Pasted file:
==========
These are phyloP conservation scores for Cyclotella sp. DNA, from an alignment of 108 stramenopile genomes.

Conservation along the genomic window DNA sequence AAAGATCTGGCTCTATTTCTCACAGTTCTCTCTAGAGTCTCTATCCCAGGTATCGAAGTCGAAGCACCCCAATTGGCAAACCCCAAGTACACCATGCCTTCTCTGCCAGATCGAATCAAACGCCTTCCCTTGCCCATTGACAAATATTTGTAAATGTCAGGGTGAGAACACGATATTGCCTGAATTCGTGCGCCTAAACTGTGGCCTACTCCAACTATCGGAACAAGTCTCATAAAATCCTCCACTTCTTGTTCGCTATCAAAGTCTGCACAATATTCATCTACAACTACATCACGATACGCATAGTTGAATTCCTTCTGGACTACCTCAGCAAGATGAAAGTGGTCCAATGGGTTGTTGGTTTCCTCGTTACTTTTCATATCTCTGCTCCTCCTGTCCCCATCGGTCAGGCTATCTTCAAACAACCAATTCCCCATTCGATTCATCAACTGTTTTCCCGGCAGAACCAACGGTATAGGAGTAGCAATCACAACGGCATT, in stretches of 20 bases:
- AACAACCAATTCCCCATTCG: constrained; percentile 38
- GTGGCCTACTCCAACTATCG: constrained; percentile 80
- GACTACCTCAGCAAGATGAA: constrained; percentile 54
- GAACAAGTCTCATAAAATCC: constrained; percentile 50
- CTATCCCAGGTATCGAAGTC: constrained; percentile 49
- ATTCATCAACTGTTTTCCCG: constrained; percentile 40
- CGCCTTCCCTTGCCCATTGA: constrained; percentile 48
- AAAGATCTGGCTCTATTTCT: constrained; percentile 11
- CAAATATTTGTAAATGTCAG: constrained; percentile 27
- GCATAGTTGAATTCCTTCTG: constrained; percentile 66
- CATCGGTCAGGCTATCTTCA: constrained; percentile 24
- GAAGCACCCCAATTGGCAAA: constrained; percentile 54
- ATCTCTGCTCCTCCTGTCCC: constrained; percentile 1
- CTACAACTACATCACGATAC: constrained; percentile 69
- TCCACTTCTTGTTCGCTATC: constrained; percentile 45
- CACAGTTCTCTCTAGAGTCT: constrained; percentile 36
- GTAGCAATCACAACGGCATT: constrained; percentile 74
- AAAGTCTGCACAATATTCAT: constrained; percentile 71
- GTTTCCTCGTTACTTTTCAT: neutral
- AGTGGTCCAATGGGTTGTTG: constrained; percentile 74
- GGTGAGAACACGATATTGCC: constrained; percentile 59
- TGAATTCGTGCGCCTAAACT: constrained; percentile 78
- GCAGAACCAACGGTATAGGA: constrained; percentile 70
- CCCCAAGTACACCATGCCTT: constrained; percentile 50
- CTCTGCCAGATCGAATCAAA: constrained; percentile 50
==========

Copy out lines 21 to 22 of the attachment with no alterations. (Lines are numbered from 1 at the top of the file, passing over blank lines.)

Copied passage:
- GTTTCCTCGTTACTTTTCAT: neutral
- AGTGGTCCAATGGGTTGTTG: constrained; percentile 74